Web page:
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Best ECM Albums | Ambient Landscape

The best ECM albums reveal why the label’s unique style and sound has made it one of the most forward-thinking jazz record labels of all time.

Published on March 15, 2021 | By Charles Waring

It wouldn’t be totally inaccurate to describe the German jazz label ECM as “the house that Keith Jarrett built.” After all, the American pianist’s 1975 album The Köln Concert has sold a staggering three and a half million copies and undoubtedly helped to establish – both financially and aesthetically – Manfred Eicher’s Munich-based imprint. More than that, Jarrett’s success transformed ECM into major contender in the jazz world, and the best ECM albums reveal an astonishing commitment to quality control that has more than ensured its place in the jazz pantheon.

But while Jarrett, who first recorded for the company in late 1971 and, 48 years later, still records for it, had a big part to play in the label’s success, it was producer Manfred Eicher whose vision made ECM a reality. Launching the company in November 1969 (with American pianist Mal Waldron’s album Free At Last), he steadily built ECM into one of the most unique labels in jazz, with its own distinctive sound, style, and look.

In 2019, ECM is still at the cutting edge of contemporary jazz, as our pick of the label’s 50 best albums prove. Think we’ve missed any? Let us know in the comments section, below.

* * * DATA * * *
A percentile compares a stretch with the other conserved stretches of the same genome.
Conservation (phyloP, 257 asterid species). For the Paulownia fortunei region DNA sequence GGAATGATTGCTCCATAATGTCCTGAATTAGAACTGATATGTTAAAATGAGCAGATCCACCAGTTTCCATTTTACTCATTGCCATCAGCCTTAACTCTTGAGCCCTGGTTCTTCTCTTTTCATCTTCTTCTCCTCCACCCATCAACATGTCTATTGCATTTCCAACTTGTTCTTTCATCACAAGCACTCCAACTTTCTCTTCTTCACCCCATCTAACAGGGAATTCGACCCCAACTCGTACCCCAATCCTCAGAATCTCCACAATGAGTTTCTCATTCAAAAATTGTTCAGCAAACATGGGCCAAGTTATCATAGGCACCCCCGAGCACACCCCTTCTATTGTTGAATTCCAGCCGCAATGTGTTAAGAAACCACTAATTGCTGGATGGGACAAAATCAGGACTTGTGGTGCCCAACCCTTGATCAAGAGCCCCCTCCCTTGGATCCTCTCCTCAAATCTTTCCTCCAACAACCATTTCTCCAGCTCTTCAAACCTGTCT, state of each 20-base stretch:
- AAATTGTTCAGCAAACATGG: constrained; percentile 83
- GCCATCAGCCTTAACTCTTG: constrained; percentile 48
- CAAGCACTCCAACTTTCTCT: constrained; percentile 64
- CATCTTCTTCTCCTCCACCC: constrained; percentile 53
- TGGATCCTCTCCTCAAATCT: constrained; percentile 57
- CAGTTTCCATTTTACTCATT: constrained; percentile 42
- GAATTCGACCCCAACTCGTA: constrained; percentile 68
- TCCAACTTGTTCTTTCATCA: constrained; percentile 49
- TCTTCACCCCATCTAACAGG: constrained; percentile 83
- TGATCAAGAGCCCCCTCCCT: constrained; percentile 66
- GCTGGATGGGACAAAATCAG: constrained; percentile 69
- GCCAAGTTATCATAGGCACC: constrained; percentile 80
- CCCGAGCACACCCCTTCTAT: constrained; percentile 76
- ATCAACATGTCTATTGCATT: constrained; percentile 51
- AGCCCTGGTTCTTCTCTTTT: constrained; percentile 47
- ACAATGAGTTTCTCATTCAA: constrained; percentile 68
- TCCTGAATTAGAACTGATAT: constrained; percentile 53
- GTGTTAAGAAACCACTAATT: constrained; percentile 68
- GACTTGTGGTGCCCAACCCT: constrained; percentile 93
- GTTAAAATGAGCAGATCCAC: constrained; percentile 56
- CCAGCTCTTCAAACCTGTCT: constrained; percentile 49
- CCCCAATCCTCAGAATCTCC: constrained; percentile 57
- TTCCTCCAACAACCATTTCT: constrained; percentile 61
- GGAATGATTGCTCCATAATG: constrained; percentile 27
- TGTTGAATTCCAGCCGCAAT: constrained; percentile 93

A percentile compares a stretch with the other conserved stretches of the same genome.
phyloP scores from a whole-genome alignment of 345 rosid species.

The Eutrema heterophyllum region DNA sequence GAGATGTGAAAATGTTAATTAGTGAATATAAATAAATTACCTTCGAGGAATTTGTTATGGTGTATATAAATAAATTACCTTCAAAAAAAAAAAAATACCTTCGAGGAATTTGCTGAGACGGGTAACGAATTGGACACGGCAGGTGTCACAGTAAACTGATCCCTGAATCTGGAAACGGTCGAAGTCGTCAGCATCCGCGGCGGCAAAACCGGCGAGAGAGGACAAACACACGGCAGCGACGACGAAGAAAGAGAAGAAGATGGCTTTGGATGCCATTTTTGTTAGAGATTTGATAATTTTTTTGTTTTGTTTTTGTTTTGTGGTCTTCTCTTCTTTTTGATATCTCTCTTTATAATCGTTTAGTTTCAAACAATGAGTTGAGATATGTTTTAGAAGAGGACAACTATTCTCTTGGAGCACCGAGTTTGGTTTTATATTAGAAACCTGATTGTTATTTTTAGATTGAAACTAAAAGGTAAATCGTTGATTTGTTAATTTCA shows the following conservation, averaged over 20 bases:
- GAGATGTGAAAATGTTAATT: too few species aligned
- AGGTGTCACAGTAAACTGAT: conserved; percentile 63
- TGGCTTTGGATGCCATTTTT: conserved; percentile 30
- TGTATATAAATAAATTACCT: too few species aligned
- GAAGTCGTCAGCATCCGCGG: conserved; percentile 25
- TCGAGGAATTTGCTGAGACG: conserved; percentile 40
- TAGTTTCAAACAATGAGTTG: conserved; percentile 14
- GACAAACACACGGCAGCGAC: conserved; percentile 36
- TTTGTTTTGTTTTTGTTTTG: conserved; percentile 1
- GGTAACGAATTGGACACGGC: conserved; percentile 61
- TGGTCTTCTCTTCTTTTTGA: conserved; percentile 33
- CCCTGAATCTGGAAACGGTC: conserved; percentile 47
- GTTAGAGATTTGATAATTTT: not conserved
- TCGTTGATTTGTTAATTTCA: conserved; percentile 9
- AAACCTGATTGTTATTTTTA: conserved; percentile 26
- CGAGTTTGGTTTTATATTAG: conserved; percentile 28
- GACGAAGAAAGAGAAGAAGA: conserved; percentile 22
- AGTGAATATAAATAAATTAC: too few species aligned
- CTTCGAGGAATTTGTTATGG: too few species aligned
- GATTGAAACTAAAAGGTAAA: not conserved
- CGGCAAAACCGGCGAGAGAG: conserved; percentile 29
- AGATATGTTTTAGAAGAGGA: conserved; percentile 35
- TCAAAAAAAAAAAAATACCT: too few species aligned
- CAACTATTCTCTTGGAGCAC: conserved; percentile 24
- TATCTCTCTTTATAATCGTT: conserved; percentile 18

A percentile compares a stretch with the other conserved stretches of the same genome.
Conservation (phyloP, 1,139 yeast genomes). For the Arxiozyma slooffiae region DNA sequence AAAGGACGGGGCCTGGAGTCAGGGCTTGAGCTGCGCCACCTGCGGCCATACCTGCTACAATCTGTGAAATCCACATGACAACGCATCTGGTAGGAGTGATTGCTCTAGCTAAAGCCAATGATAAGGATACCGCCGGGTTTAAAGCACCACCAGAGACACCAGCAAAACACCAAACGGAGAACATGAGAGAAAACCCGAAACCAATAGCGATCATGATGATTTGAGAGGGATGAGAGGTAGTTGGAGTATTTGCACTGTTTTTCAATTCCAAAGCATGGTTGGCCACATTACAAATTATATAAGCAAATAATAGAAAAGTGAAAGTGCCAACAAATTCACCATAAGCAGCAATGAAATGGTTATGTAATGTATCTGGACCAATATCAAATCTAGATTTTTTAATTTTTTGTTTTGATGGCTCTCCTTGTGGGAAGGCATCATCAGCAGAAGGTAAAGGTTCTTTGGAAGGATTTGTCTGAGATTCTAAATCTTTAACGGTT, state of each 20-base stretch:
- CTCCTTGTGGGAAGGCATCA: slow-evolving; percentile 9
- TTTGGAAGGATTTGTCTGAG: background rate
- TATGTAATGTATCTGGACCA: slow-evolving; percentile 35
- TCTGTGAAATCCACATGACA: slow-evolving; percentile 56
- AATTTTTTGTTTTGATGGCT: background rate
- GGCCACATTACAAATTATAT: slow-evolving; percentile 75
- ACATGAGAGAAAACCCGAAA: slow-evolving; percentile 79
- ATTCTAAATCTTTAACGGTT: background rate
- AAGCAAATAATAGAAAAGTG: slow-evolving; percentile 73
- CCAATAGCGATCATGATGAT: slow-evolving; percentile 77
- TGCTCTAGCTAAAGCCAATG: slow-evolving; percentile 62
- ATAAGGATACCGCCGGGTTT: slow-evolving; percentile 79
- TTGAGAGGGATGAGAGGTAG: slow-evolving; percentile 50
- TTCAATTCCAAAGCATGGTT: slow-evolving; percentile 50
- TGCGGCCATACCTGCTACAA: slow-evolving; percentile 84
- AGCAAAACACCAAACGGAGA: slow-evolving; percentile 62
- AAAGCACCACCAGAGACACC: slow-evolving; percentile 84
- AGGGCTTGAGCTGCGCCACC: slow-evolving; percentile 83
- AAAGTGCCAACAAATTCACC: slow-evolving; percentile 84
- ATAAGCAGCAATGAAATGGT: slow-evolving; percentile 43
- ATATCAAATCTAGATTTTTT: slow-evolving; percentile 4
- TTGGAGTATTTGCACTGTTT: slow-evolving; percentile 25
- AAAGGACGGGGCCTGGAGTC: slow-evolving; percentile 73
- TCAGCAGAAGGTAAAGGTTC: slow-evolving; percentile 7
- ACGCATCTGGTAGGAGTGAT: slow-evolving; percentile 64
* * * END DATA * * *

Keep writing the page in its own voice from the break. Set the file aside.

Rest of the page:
Listen to the best of ECM Records on Apple Music and Spotify, and scroll down for our 50 best ECM albums.

Best ECM Albums: 50 Must-Hear Classics From The Legendary Jazz Label

50: Mal Waldron: Free At Last (1970)

On November 24, 1969, this well-regarded 44-year-old New York pianist/composer, who was then living in Europe, made history by leading ECM’s first-ever recording session. The resulting trio album, Free At Last, with its bold experimentation, encapsulated some of the musical virtues that later became synonymous with ECM’s unique philosophy.
Key track: “Balladina”

49: Julian Priester And Marine Intrusion: Polarization (1977)

An in-demand trombonist from Chicago, Priester has played with everyone from Dinah Washington to Sun Ra and Herbie Hancock, but only made a handful of solo albums. This was his second – and final – ECM album, recorded with a sextet in Germany. The music is by turns contemplative and energetic, but is sufficiently probing and cerebral to fit the archetypal ECM template.
Key track: “Wind Dolphin”

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